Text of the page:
The Supreme Court has neither recognized nor foreclosed the possibility of plausibly asserting a right not to be prosecuted without probable cause under § 1983, either under the Fourth Amendment, Wallace v. Kato, 549 U.S. 384, 390 n. 2 (2007) (“We have never explored the contours of a Fourth Amendment malicious-prosecution suit under § 1983.”), or the Fourteenth Amendment's Procedural Due Process Clause. See Albright v. Oliver, 510 U.S. 266, 316 (1996) (Stevens, J., dissenting) (finding that “in the aggregate, [the Albright Court's fractured] opinions do not reject [the notion that] the Due Process Clause of the Fourteenth Amendment constrains the power of state governments to accuse a citizen of an infamous crime.”).
So the Courts of Appeals have taken “a range of approaches” on § 1983 malicious prosecution claims. See Kato, 549 U.S. at 390 n. 2 (citing Martin A. Schwartz, 1 Section 1983 Litigation § 3.18[C], pp. 3-605 to 3-629 (4th ed.2004)). Indeed, one reason the case law on this issue remains uncrystallized among the Courts of Appeals is that we infrequently need to decide whether plaintiffs can assert a right not to be prosecuted without probable cause under § 1983, because prosecutors (and probation officers engaging in prosecutorial functions) usually render the question moot by taking the simpler avenue of claiming absolute immunity. See, e.g., Kalina v. Fletcher, 522 U.S. 118, 130 (1997) (finding absolute immunity affordable to a prosecutor's “determination that the evidence was sufficiently strong to justify a probable-cause finding, her decision to file charges, and her presentation of the information and the motion to the court”); Imbler v. Pachtman, 424 U.S. 409, 431 (1976) (“[I]n initiating a prosecution, ․ the prosecutor is immune from a civil suit for damages under § 1983.”); Smith v. Power, 346 F.3d 740, 742 (7th Cir.2003) (“[A]bsolute immunity shields prosecutors even if they act ․ without probable cause.”) (internal quotation omitted); Copus v. City of Edgerton, 151 F.3d 646, 649-50 (7th Cir.1998) (finding that a probation officer enjoys absolute immunity for engaging in prosecutorial functions).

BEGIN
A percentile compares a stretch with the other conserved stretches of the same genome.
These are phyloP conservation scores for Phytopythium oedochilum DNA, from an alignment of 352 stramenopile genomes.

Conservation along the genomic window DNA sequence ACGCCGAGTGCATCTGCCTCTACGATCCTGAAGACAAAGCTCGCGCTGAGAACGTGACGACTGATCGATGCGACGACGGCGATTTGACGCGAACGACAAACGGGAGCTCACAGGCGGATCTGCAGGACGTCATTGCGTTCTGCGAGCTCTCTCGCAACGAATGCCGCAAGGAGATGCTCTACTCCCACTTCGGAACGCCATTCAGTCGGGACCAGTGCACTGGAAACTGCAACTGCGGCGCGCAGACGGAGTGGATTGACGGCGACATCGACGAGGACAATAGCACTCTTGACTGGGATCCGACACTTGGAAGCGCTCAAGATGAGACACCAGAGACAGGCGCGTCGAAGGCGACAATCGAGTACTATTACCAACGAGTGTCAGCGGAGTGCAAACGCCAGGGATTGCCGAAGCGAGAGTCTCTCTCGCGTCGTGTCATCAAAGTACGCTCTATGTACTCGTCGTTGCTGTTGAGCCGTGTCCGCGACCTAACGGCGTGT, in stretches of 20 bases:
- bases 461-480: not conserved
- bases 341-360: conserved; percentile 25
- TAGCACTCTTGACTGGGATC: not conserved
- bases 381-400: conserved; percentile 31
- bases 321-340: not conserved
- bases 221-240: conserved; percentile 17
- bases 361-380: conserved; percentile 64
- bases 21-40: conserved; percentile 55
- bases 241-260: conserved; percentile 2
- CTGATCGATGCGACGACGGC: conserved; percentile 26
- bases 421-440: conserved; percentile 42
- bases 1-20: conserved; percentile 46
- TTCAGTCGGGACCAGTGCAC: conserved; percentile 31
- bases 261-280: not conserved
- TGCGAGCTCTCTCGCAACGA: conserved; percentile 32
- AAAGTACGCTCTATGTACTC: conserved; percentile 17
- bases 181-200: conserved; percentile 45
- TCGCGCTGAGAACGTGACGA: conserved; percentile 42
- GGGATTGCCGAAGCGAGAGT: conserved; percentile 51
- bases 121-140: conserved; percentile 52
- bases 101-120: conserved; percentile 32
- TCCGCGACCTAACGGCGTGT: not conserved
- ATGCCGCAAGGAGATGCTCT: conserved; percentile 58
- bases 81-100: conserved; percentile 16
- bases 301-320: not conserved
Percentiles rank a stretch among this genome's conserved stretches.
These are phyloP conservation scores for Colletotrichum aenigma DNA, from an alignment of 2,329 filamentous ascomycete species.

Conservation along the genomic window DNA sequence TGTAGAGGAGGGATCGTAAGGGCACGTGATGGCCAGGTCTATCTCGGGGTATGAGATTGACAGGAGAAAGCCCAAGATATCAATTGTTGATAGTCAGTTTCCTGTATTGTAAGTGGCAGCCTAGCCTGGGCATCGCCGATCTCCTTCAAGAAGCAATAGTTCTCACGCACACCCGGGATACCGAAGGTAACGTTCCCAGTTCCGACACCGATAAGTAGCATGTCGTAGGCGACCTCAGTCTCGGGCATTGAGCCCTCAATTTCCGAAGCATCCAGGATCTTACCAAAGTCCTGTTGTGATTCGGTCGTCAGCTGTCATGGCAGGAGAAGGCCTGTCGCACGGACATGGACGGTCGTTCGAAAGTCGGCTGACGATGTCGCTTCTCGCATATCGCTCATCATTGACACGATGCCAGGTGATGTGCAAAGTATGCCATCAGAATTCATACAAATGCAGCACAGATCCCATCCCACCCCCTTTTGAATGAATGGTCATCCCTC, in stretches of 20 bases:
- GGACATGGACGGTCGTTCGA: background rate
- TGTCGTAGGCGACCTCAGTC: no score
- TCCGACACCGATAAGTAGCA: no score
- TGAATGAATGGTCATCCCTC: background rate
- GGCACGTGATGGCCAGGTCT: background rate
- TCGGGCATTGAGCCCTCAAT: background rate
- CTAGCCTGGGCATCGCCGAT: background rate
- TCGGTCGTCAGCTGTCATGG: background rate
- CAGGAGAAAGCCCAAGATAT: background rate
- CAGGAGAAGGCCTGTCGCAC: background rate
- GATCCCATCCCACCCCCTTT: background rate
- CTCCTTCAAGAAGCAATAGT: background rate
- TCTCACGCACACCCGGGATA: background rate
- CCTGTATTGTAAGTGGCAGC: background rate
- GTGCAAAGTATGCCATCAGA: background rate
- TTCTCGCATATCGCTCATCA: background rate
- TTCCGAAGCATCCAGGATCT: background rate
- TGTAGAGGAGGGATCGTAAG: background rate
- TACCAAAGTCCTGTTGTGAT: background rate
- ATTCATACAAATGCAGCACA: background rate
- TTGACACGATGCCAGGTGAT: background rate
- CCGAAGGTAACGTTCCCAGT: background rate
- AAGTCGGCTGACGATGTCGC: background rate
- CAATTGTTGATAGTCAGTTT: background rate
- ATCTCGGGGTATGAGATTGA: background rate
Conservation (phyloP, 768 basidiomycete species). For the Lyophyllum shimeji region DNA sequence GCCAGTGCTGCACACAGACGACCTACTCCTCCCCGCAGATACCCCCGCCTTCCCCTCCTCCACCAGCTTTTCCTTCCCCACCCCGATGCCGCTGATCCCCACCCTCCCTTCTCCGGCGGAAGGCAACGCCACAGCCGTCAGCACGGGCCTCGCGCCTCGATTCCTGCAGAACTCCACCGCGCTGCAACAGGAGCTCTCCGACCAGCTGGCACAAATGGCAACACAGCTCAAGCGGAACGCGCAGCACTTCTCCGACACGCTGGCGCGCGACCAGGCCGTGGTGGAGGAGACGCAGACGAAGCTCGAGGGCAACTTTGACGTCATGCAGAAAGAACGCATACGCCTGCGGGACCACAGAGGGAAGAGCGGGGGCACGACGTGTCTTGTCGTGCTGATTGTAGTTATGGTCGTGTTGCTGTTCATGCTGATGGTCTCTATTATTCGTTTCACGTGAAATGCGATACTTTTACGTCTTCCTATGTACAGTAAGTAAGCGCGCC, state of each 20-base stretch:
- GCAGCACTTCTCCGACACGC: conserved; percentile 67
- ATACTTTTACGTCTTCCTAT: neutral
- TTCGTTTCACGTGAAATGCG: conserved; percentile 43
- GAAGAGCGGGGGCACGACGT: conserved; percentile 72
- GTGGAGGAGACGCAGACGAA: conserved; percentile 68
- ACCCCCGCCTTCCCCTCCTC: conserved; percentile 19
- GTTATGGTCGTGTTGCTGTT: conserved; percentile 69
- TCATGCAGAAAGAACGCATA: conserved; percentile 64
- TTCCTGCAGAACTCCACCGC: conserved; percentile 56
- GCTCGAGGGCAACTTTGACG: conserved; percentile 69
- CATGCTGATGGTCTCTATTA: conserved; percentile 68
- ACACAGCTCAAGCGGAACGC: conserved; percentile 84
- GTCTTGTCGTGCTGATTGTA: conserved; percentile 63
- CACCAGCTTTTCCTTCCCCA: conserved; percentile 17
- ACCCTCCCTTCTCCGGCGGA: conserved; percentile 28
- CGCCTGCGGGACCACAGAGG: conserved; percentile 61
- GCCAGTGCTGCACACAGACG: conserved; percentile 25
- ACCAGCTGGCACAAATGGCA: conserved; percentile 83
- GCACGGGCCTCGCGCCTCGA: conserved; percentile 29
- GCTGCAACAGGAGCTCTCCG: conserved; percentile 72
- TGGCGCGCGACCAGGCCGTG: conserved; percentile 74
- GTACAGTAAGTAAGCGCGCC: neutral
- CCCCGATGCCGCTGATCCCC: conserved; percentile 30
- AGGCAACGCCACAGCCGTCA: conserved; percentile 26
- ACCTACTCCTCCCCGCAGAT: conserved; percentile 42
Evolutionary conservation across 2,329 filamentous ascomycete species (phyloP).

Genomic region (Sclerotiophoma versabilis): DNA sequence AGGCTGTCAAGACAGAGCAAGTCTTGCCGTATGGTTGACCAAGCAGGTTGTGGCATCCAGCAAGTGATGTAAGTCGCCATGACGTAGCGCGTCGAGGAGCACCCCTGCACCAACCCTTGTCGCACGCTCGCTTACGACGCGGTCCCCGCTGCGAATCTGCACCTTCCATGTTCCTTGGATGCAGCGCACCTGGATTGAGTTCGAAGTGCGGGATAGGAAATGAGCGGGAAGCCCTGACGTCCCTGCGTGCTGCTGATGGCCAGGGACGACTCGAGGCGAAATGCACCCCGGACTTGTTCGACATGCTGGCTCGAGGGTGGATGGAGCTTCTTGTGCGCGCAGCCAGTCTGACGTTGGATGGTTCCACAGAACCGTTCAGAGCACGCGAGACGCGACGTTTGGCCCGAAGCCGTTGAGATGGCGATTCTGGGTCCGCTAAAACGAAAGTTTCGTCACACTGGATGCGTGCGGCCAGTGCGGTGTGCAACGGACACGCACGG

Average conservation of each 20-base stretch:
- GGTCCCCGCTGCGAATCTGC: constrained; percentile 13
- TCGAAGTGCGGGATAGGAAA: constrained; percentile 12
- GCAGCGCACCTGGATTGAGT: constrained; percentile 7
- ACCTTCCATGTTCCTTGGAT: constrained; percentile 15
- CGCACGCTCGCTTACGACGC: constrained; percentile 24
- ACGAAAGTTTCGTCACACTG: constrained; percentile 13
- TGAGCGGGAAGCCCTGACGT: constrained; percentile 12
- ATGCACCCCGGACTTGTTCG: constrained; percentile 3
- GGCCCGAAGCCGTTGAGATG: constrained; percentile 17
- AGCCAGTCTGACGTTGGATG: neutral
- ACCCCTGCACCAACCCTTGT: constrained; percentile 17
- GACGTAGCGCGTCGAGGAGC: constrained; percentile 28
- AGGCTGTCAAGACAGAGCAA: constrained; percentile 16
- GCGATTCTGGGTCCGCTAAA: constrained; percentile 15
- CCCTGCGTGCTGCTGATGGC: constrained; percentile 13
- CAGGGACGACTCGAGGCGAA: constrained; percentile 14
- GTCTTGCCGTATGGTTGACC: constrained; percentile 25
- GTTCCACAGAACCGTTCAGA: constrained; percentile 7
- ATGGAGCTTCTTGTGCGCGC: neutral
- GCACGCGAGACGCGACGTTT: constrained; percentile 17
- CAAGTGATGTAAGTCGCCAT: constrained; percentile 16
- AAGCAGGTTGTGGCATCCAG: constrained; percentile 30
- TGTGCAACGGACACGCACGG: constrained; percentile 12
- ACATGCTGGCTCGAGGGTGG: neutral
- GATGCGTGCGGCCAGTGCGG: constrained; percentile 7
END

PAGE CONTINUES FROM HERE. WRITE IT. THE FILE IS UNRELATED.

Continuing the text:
But the defendants waived their absolute-immunity defense by failing to raise it in the district court. See Scruggs v. Moellering, 870 F.2d 376, 378 (7th Cir.1989), rev'd on other grounds, Antoine v. Byers & Anderson, Inc., 508 U.S. 429 (1993).